# Regarding +/- fractions: what are some mental tests you can apply to uncommon fraction denominators?

When adding and subtracting fractions: what if there is no uncommon factor (for example 4=2,2 and 6=2,3). Does that always mean to use the LCM? What if the LCM is too big or time consuming to calculate. That means you factor them, yes? Your mind should know this at a glance, right? Last thing you'd want is to waste time writing all the multiples of a number if there are over 6 of them. Also, what if one denominator is prime and the other isn't (ex: 7 and 8). Does that mean you should use the criss-cross "Butterfly Method" described on Youtube? Sorry if I am posting too many questions. Does it sound like I am progressing on this subject and is there anything else I need to know? What are mental tests you can apply to the denominators to decide which path to take?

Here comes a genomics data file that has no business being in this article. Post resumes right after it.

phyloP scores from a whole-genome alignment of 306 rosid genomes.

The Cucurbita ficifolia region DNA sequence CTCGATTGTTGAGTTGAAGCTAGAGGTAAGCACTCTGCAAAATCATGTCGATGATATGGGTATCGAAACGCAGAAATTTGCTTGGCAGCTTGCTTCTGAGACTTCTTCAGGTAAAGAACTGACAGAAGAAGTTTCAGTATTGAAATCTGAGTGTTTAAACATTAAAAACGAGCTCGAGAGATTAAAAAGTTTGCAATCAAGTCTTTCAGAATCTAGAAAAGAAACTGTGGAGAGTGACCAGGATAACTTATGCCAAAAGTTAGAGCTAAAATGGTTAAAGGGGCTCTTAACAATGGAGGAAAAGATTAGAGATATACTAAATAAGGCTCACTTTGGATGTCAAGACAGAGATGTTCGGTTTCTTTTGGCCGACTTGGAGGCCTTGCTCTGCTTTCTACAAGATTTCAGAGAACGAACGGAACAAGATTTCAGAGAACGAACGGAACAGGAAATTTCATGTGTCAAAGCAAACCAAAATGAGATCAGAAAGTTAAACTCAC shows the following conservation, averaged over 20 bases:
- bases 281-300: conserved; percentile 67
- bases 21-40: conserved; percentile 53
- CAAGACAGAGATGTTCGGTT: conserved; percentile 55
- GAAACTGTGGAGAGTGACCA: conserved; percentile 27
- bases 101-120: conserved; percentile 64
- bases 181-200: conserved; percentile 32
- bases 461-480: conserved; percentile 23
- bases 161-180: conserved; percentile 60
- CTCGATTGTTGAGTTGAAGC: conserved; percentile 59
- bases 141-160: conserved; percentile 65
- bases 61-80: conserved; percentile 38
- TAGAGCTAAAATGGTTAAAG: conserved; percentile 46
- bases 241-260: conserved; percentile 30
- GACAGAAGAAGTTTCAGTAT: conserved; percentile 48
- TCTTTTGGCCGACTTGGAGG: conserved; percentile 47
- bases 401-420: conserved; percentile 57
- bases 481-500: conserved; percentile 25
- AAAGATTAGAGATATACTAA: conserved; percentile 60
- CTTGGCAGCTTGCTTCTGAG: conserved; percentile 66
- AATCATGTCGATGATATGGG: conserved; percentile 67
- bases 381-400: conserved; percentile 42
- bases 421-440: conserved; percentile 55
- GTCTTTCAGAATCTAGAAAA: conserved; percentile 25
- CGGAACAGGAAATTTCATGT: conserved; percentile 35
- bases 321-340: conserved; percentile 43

When adding and subtracting fractions, you can use whatever common denominator you want. And yes, the LCM is the smallest possible such denominator. So for example (using the denominators from your question): \begin{align*} \frac{1}{4} + \frac{5}{6} &= \frac{1\cdot 3}{12} + \frac{5\cdot 2}{12} = \frac{3}{12} + \frac{10}{12} = \frac{13}{12} \\ \frac{2}{7} + \frac{3}{8} &= \frac{2\cdot 8}{7\cdot 8} + \frac{3\cdot 7}{7\cdot 8} = \frac{16}{56} + \frac{21}{56} = \frac{37}{56}. \end{align*} But again, there is nothing magic about using the LCM. In the first example, if you wanted to use a common denominator of $24$ and just cross-multiply to find the numerators, that would work fine: $$\frac{1}{4} + \frac{5}{6} = \frac{1\cdot 6}{4\cdot 6} + \frac{5\cdot 4}{4\cdot 6} = \frac{6}{24} + \frac{20}{24} = \frac{26}{24} = \frac{13}{12}.$$
• You can use any denominator that is a multiple of both of the denominators in question. The LCM is the least of these, but as you point out, it may be simpler just to cross-multiply to avoid having to find the LCM. As you can see above, they both give the same answer. And the reason is that, for example, $\frac{6}{24} = \frac{3}{12}$ in the above --- using a larger common denominator simply means you are multiplying numerator and denominator by a larger number, which of course does not change its value. Oct 16 '14 at 21:51